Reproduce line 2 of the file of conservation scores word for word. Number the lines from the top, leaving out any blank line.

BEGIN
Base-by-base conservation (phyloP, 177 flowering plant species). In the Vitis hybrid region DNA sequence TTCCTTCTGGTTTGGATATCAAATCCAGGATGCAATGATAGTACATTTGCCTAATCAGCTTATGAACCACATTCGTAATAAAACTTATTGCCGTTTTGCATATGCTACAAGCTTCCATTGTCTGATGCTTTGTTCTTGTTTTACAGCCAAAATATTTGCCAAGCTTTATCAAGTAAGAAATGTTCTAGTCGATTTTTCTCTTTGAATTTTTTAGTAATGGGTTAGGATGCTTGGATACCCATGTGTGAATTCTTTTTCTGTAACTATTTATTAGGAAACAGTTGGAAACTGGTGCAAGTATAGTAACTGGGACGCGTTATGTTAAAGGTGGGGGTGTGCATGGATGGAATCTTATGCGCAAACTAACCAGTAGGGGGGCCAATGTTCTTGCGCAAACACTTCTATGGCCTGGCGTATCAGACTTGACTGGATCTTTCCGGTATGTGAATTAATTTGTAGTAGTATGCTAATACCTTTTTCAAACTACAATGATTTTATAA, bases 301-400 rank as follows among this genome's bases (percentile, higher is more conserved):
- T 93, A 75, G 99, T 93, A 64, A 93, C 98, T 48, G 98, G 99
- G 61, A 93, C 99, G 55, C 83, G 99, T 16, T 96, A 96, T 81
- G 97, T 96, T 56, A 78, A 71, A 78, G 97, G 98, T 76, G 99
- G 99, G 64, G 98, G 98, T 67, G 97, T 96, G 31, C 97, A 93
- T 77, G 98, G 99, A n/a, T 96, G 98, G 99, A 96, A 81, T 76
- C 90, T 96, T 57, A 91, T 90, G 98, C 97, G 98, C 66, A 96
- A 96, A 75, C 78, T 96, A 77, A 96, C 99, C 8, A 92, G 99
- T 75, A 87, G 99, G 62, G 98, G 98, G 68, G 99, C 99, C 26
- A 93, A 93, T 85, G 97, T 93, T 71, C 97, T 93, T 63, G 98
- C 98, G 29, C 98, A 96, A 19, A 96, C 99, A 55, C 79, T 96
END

- T 93, A 75, G 99, T 93, A 64, A 93, C 98, T 48, G 98, G 99